Tehran Cozying Up to Anti-Israel Terror Groups
In the event anyone had doubts about Tehran's ill-intent towards Israel, President Mahmoud Ahmadinejad is doing his utmost to set the record straight.
Ahmadinejad on Wednesday met with Islamic Jihad chief Ramadan Abdullah and stressed the "inspiring role that the Palestinian people's resistance has played in provoking Muslim nations to stand against their tyrannical rulers."
During the meeting he referred to the ongoing "Islamic Awakening" in the region saying "Palestinians' resistance against occupying force of Zionist regime has been always inspiring for the Muslim nations."
Tehran is a major backer for terror groups seeking to destroy Israel and donates funds to Hamas, Hizbullah, Islamic Jihad, the PFLP, to name a few.
Ahmadinejad also claimed international pressure on Damascus is due to "Syria supporting the regional resistance movement against Tel-Aviv," rather than the brutal crackdown of President Bashar al-Assad that has claimed over 6,000 civilian lives.
He made no effort to reconcile his claim with the fact that the Arab League nations, most of whom have been technically at war with Israel since 1948, are among those that have imposed sanctions on Syria. Many are also donors and supporters to the PLO, Hamas in Gaza, and other terror groups supported by Tehran and Damascus.
For his part, Ramadan claimed the "increase of pressures on Palestinians and regional resistance movement" is due to the influence of the "hegemonic powers is declining." However, many analysts in the West see Tehran as an increasingly isolated pariah state aware of its own vulnerability.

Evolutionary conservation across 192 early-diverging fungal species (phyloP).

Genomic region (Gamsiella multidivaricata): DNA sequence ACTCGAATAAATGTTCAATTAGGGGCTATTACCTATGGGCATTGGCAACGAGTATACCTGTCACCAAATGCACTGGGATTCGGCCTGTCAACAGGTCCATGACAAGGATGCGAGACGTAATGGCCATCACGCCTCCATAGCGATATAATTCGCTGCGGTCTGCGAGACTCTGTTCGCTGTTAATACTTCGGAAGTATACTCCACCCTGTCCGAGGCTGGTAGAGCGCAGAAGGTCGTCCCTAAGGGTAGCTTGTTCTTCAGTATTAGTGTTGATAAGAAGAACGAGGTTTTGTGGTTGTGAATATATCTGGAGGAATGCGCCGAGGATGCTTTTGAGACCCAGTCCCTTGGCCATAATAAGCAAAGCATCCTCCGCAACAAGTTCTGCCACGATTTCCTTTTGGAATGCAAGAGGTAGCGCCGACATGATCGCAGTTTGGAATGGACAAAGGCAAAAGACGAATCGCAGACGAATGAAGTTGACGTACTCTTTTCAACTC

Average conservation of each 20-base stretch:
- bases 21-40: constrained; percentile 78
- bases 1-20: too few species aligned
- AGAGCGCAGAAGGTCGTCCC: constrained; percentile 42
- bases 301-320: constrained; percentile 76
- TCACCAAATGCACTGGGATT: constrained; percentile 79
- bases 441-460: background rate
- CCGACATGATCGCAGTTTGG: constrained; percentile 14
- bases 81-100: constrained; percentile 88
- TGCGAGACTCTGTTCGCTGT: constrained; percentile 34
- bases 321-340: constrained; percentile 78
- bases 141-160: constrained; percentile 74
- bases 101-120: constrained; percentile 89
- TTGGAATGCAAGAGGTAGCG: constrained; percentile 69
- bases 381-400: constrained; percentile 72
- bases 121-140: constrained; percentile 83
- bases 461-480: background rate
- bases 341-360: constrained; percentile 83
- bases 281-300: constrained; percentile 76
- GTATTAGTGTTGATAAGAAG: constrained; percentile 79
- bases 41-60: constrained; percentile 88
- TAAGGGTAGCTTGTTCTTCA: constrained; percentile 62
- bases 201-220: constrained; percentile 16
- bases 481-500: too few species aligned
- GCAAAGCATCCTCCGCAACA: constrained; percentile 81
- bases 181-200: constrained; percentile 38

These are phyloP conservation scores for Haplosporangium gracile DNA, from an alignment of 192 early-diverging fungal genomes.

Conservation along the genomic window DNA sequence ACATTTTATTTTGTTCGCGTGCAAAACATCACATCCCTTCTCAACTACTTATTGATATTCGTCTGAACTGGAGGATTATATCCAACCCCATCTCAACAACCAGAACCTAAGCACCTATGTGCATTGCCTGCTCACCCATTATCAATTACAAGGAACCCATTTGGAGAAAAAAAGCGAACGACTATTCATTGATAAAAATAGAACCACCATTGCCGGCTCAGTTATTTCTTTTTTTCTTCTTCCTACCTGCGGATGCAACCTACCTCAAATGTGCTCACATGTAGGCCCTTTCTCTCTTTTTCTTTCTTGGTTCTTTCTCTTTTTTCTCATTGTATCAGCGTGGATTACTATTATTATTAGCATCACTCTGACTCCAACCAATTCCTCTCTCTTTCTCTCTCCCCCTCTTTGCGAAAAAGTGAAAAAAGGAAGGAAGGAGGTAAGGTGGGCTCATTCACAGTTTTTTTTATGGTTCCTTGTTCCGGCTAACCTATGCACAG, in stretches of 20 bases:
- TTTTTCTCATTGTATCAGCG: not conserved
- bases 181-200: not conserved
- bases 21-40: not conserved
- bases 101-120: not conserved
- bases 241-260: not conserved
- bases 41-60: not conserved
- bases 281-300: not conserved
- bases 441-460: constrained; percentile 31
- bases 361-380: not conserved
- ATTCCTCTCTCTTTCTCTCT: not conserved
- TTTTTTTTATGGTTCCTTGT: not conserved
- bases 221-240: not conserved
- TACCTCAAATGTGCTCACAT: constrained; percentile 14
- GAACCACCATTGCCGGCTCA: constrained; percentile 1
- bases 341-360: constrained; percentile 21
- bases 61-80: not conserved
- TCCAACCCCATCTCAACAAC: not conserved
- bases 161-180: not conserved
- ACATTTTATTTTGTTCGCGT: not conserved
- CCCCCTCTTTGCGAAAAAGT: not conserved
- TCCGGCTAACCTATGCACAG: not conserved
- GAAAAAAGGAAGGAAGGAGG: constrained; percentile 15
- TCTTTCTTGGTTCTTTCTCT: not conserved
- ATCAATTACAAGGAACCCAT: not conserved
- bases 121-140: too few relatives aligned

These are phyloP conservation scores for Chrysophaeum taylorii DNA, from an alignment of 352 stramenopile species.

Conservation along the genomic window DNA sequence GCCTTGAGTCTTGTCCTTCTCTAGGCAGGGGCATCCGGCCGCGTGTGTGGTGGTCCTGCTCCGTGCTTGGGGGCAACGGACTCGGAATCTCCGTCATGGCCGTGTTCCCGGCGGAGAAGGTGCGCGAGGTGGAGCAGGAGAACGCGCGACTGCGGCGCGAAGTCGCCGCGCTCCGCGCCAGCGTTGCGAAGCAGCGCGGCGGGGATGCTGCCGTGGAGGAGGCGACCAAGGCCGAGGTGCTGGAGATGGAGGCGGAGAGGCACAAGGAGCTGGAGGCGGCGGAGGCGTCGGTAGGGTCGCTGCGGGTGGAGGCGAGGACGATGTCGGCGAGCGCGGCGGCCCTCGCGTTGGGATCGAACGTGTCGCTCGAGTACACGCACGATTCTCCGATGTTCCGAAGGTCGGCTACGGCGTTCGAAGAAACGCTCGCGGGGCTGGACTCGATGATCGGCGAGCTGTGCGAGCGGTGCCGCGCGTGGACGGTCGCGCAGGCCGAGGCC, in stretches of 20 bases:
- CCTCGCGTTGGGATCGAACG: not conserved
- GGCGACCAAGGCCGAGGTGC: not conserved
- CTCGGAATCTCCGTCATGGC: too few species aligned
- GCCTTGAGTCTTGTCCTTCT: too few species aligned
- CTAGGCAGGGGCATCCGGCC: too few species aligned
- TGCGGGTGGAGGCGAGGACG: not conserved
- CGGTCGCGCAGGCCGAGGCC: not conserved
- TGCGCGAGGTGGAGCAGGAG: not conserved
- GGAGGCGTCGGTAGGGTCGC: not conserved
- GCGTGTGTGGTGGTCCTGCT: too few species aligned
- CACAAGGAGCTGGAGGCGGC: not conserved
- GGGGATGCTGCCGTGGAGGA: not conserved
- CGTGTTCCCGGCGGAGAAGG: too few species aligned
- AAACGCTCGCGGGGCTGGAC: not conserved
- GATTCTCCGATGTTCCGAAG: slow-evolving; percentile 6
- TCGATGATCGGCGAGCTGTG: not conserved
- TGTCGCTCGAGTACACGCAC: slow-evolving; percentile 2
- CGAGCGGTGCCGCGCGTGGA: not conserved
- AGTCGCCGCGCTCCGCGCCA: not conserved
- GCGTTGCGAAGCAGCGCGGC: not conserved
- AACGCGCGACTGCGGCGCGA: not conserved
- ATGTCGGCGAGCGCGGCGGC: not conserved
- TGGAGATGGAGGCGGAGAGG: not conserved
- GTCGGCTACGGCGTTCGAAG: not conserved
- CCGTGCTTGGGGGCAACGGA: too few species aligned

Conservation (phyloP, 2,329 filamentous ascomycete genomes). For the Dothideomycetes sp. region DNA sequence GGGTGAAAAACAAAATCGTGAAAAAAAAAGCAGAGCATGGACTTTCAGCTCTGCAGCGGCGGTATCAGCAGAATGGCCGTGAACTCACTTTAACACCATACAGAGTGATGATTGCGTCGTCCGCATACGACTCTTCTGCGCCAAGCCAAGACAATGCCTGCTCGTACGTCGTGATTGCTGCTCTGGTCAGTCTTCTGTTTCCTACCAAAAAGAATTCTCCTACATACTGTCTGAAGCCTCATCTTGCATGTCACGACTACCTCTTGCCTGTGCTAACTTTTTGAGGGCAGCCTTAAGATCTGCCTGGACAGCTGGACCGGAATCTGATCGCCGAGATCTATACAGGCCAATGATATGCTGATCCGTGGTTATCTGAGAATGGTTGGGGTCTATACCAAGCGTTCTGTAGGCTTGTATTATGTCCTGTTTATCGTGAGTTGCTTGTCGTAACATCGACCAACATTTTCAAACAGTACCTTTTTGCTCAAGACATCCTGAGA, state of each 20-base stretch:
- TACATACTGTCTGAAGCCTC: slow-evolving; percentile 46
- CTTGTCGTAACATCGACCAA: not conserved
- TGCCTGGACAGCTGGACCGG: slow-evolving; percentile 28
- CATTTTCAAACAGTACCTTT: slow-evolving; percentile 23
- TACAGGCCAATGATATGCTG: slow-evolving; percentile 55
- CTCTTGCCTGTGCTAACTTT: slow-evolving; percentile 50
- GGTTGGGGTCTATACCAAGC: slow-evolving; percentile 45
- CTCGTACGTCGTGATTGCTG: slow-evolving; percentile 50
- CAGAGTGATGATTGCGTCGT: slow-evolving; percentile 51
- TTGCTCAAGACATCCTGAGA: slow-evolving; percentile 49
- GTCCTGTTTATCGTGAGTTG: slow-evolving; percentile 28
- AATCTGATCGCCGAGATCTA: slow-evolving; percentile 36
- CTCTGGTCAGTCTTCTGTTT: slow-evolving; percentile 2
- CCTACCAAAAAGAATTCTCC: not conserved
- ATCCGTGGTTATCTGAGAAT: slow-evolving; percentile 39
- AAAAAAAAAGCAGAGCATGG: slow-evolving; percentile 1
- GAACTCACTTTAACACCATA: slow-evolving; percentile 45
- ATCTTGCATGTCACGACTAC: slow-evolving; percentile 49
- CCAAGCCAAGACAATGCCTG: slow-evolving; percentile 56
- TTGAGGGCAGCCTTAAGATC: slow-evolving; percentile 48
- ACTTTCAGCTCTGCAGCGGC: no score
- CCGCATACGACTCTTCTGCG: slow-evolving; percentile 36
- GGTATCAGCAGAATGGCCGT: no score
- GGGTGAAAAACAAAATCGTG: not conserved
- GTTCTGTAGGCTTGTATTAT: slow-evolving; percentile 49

Should Assad fall in the coming months - as a broad array of senior policy experts in the West increasingly see as the likely outcome - Tehran would lose a key ally in its own bid for regional hegemony. It would also be cut off from its terror-proxy Hizbullah in Lebanon.
Ahmadinejad is expected to host Hamas Gaza-chief Ismail Haniyeh in the coming days, as well. The visit comes after a row between Tehran and Hamas over the terror group's criticism of Assad's handling of the uprising in his country.
Tehran seriously reduced donations to the Hamas government in Gaza in a pique. In the wake of the cut ,Hamas also found itself embroiled in a running feud with Shiite competitors in Gaza.
Hamas moved to shut down foreign-funded Shiite outreach centers in Gaza and had a series of simmering confrontations with Shiite terror competitors, including Hizbullah.
Hizbullah has been a staunch proponent of the Assad regime and has been widely accused of sending fighters to aid in quashing protests in the country – a charge Hizbullah denies.
It is widely believed that the recent round of meetings with anti-Israel terror leaders in Tehran are intended to lay the groundwork for a possible terror "counter-strike" on Israel should Jerusalem launch a strike on Iran's nuclear facilities.